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I have used gsub previously for a regex match, but what should I call for string literals?

I want to replace pair[0] with pair[1] wherever pair[0] is found in the file.

text = File.read( fname )  
@hash_old_to_new.each do
  |pair|
  puts "\tReplacing " + pair[0] + " with " + pair[1]
  # result = text.gsub( /pair[0]/, pair[1] )  <--- this is no good
end
File.open( fname, "w" ) { |file| file << result }
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2 Answers 2

6

gsub also works for string literals.

text.gsub!(pair[0], pair[1])

Note that gsub returns a new String, rather than modifying the existing String "in place". Because of the way your code is written, this will cause you to lose updates. You can use gsub!, or else you can chain calls like this:

text = text.gsub(pair[0], pair[1])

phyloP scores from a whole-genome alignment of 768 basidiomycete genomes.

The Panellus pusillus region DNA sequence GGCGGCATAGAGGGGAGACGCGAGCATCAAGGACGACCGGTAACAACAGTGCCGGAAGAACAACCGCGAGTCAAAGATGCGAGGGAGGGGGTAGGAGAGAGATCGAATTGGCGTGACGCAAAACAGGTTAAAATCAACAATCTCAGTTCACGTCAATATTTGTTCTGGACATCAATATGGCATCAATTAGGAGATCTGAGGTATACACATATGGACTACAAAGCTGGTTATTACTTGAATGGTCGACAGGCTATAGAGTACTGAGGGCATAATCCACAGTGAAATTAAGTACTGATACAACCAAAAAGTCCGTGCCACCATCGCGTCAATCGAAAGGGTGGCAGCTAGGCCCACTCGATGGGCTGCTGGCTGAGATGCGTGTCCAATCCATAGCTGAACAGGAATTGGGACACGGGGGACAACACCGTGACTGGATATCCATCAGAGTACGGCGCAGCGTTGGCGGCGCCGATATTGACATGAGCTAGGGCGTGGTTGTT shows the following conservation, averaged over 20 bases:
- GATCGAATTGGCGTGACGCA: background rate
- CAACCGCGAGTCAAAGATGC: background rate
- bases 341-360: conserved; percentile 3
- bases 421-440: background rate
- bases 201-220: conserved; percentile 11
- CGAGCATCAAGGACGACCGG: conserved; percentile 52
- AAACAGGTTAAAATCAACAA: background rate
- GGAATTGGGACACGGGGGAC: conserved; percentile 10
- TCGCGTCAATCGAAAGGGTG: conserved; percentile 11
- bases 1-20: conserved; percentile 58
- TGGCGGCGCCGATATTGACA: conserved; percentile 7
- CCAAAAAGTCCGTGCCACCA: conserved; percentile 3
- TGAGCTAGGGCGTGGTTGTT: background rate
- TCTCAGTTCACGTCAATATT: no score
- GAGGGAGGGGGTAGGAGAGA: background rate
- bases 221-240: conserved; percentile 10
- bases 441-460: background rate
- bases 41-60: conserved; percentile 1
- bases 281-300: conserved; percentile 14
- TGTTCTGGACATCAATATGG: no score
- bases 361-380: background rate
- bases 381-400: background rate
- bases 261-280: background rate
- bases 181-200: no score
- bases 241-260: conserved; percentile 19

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1

You were not far from the answer:

Directly use string in gsub:

result = text.gsub( pair[0], pair[1] )

Or use a string in regex:

result = text.gsub( /#{pair[0]}/, pair[1] )
2
  • No reason to use a literal regex. Not sure how this improves on the existing answer. Commented Nov 11, 2012 at 16:42
  • @DaveNewton I am just giving all possible solutions in case someone googled and come in here.
    – SwiftMango
    Commented Nov 11, 2012 at 16:47

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